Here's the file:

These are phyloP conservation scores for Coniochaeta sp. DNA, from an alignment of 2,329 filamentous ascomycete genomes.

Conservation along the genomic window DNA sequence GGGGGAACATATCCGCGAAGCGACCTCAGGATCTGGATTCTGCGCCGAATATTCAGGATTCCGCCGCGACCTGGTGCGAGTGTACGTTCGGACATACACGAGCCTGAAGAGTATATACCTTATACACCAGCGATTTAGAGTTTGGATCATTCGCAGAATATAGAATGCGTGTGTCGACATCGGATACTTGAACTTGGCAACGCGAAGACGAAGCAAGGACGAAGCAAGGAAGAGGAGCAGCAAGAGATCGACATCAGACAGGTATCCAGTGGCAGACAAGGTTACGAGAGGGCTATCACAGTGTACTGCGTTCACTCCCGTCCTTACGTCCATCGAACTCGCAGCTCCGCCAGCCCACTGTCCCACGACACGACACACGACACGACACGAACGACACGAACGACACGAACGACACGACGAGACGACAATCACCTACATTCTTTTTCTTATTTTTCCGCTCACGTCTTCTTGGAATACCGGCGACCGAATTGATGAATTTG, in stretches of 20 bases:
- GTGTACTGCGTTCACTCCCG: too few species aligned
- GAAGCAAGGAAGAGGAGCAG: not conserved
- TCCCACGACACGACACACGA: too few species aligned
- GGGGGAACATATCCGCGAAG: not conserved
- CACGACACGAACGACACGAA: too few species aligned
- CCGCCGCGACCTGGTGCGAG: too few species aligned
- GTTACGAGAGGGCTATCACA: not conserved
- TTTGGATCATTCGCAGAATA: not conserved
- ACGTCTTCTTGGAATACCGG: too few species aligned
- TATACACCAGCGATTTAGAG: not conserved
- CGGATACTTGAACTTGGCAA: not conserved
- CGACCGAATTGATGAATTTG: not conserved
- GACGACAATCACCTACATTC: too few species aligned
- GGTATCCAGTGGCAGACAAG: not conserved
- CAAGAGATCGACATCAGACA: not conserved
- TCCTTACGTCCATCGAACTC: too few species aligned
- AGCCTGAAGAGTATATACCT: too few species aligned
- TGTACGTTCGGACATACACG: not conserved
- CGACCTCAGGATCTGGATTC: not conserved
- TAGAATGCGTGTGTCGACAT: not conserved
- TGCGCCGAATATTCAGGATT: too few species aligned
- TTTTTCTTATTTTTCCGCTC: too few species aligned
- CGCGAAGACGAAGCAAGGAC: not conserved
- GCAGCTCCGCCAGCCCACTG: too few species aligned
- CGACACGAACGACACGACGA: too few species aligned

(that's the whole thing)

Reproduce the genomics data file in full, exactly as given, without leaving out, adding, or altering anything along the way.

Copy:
These are phyloP conservation scores for Coniochaeta sp. DNA, from an alignment of 2,329 filamentous ascomycete genomes.

Conservation along the genomic window DNA sequence GGGGGAACATATCCGCGAAGCGACCTCAGGATCTGGATTCTGCGCCGAATATTCAGGATTCCGCCGCGACCTGGTGCGAGTGTACGTTCGGACATACACGAGCCTGAAGAGTATATACCTTATACACCAGCGATTTAGAGTTTGGATCATTCGCAGAATATAGAATGCGTGTGTCGACATCGGATACTTGAACTTGGCAACGCGAAGACGAAGCAAGGACGAAGCAAGGAAGAGGAGCAGCAAGAGATCGACATCAGACAGGTATCCAGTGGCAGACAAGGTTACGAGAGGGCTATCACAGTGTACTGCGTTCACTCCCGTCCTTACGTCCATCGAACTCGCAGCTCCGCCAGCCCACTGTCCCACGACACGACACACGACACGACACGAACGACACGAACGACACGAACGACACGACGAGACGACAATCACCTACATTCTTTTTCTTATTTTTCCGCTCACGTCTTCTTGGAATACCGGCGACCGAATTGATGAATTTG, in stretches of 20 bases:
- GTGTACTGCGTTCACTCCCG: too few species aligned
- GAAGCAAGGAAGAGGAGCAG: not conserved
- TCCCACGACACGACACACGA: too few species aligned
- GGGGGAACATATCCGCGAAG: not conserved
- CACGACACGAACGACACGAA: too few species aligned
- CCGCCGCGACCTGGTGCGAG: too few species aligned
- GTTACGAGAGGGCTATCACA: not conserved
- TTTGGATCATTCGCAGAATA: not conserved
- ACGTCTTCTTGGAATACCGG: too few species aligned
- TATACACCAGCGATTTAGAG: not conserved
- CGGATACTTGAACTTGGCAA: not conserved
- CGACCGAATTGATGAATTTG: not conserved
- GACGACAATCACCTACATTC: too few species aligned
- GGTATCCAGTGGCAGACAAG: not conserved
- CAAGAGATCGACATCAGACA: not conserved
- TCCTTACGTCCATCGAACTC: too few species aligned
- AGCCTGAAGAGTATATACCT: too few species aligned
- TGTACGTTCGGACATACACG: not conserved
- CGACCTCAGGATCTGGATTC: not conserved
- TAGAATGCGTGTGTCGACAT: not conserved
- TGCGCCGAATATTCAGGATT: too few species aligned
- TTTTTCTTATTTTTCCGCTC: too few species aligned
- CGCGAAGACGAAGCAAGGAC: not conserved
- GCAGCTCCGCCAGCCCACTG: too few species aligned
- CGACACGAACGACACGACGA: too few species aligned